Archbishop Mpundu added that President Edgar Lungu should not be misled by his praise singers who told him that everything in the country was alright.

“There was one of the American presidents who said patriotism is not going your own way or the way of one political party, or with your president, patriotism is being loyal to your country. We are not being patriotic by prasing the President, there are too many people who praise the President, pressure makes diamonds. The problem in Zambia is that anyone who criticises the political party in power, they belong to the opposition. How are you going to perform if we are not criticised? People who criticise love you and they want you to change. In Zambia, no one at the top wants to be criticised, it is wrong. They are missing a lot. Praise-singers are missing a lot. The President should not be misled by these praise-singers, they are the first ones to run away when things become tough,” he said.

“Why would the press go all the way to praise the President when he left so much in his speech? What is sad is that these institutions that are supposed to be policing one another: the Judiciary, the Executive, the National Assembly, they don’t do their work. They should come up and do their work to protect citizens who are law-abiding from the bad ones who are breaking the law. Why should the Judiciary be threatened when they are doing their work? Why should the media to inform people be constrained? Public media for that matter. Mpundu comes up and says, ‘things are not right’ you say, ‘you want to become President.’ I don’t want to become anything apart from what I am, please let this country be free; let people speak; you are going to be a lot wiser. I wish you well, but if you are not going to be following areas of good governance, it is very difficult to praise you. It is my duty to tell you.”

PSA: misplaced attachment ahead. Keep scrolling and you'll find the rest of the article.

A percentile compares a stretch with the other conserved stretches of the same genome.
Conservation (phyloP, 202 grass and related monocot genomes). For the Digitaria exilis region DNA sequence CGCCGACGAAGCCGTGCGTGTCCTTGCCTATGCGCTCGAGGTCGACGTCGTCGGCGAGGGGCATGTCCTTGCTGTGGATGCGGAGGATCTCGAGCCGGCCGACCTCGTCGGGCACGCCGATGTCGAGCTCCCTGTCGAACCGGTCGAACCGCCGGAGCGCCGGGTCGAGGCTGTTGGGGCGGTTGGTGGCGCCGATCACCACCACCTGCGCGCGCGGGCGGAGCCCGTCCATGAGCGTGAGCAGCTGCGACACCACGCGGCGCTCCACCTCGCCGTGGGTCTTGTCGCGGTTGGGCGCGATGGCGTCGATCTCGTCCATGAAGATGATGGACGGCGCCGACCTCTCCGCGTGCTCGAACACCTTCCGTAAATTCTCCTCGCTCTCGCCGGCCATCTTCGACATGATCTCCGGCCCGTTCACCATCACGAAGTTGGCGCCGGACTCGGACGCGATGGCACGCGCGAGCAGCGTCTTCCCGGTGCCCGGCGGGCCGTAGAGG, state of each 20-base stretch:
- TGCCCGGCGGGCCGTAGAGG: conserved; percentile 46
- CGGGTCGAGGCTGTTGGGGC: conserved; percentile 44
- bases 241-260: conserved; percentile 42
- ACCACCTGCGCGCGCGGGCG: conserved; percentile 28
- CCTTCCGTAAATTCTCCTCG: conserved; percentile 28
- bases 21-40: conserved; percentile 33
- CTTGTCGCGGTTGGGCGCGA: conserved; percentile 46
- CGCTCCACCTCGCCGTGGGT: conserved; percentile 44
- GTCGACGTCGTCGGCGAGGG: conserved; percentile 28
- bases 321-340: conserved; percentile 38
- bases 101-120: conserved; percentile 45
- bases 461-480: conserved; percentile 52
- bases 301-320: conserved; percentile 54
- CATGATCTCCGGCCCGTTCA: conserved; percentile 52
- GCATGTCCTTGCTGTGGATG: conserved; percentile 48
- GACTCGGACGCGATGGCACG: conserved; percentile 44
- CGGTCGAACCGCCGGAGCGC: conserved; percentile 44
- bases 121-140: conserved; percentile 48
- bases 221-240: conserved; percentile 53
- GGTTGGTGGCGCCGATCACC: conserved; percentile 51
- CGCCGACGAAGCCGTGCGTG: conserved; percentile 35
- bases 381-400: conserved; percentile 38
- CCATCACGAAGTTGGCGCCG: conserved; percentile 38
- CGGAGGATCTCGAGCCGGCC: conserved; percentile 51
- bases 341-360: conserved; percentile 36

He said that if President Lungu had taken stern action on corruption earlier on in his Presidency, various vices would have been prevented.

“You are talking about corruption, God’s law is written in our hearts. We know it is wrong to be corrupt and we go ahead and we think that we are going to be children of God? No! You don’t corrupt yourself, you need about two people, it takes two to tangle. If our family values are warped, we take that even in political life. Lately, I have been in the news for probably the wrong reasons and so on. We, the people of Zambia, we go out, cast our votes when we are casting our votes for MPs and also for the President. It is the President who is given the responsibility of the captain of this ship called ‘Zambia.’ Anything goes wrong, it is the coach being blamed and the captain. Anyone who wishes the President well, like me, this man should have taken stern action right from the beginning. If he had done that, a lot of things could not have happened. If you are soft and you have to be very lenient, it doesn’t help. It is not that we hate President Lungu, no way, we sympathise with him; he should have put down his foot with a strong hand and that is that,” said Archbishop Mpundu.

“When you are talking about a ‘humble leader,’ we are talking about humble service to God’s people. It doesn’t mean that you don’t take stern action to make sure that your service to the people is what it should be and that is what it is. It is humble service. You are not there loading over people. All leaders are not chosen by God, but God is our father; he is our Creator; He permits our own traditional ways of choosing leaders. Here we come up, we want to elect leaders through the ballot, this is a method which is very imperfect, we all know and God allows that to happen. When you hear that, ‘this person has been anointed by God,’ it is a lie.”